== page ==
Legislators, whether they are serving in Washington D.C. or Harrisburg, are sent as voices of the people they represent back home.
Unfortunately it seems that elected leaders are often more interested in their own well-being, taking care of their pensions or just having grand old time.
A report by the Center for Responsive Politics, a Washington watchdog group, states that nearly half of the members of the U.S. Congress are millionaires. The net worth for senators was more than $2.5 million in 2012 while the net worth of House members tripled from 1984 to 2009. Public service obviously is quite lucrative.
The disconnect between elected officials and the real-world people they work for is now creeping closer to home.
Last week a group of 17 Harrisburg lawmakers, including our own Kurt Masser, gathered in a restaurant to raise money for the American Cancer Society by participating in an eating contest. A little gluttonous to be sure, but for a good cause, right? The group managed to raise more than $8,500 for the Cancer Society.
The fact that lobbyists foot the bill is a little bit tough to swallow (no pun intended). That's not quite as bad as the visual of public servants gathering to eat something that most of their constituents can only rarely afford — prime rib.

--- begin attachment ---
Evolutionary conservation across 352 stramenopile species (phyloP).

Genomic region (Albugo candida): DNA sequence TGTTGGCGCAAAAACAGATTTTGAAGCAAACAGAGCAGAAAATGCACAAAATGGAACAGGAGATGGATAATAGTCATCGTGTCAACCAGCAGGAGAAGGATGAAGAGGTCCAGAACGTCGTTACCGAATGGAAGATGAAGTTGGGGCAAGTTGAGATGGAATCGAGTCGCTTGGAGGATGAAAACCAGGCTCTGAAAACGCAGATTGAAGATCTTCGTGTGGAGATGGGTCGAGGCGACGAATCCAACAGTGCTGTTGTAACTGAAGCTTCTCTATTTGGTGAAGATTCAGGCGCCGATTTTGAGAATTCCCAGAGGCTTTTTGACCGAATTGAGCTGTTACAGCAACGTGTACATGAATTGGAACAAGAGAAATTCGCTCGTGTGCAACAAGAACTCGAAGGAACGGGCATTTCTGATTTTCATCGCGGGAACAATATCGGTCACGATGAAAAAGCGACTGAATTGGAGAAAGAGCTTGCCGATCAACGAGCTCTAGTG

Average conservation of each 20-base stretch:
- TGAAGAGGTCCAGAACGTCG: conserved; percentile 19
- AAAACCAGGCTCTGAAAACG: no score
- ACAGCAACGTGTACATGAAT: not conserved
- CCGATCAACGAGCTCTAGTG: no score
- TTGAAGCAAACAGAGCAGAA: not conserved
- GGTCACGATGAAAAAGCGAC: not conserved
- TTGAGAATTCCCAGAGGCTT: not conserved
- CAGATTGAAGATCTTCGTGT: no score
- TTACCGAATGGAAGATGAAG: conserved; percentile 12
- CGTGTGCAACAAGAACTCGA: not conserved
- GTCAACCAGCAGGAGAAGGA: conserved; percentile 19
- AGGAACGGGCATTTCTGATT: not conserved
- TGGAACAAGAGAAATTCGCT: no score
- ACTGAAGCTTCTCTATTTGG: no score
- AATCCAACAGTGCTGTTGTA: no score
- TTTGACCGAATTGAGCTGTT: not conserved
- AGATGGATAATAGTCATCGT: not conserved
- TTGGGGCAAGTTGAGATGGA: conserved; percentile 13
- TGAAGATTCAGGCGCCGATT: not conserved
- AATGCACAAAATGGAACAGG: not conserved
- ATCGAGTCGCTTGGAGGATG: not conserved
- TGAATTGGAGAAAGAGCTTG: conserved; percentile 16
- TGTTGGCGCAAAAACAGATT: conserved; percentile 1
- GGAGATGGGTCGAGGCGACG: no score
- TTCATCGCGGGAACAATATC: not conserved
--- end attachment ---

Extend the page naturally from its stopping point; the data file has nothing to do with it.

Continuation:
Politics is often about perception. What a lawmaker views as a positive event to raise money for a worthy cause can easily be turned on its head by the simple decision to consume $700 worth of prime rib rather than $75 in hot dogs or hot wings or whipped-cream pies. What makes politics difficult is that it isn't always up to the politician to make the final decision on how something is perceived. Political opponents and the media have a say in the interpretation.
The questions are simple: Why do elected officials feel like they are more privileged than their voters? Do they feel like they are entitled, or better than the people they represent?
Tonal separation between leaders and their constituents, it is not good for democracy. Elected leaders need to remain tuned into public sentiment.
These officials are charged with watching over us, representing their districts and residents.
But who watches over them? What is the check to their balance?
This isn't about prime rib eating contests. It is about respect to the voters.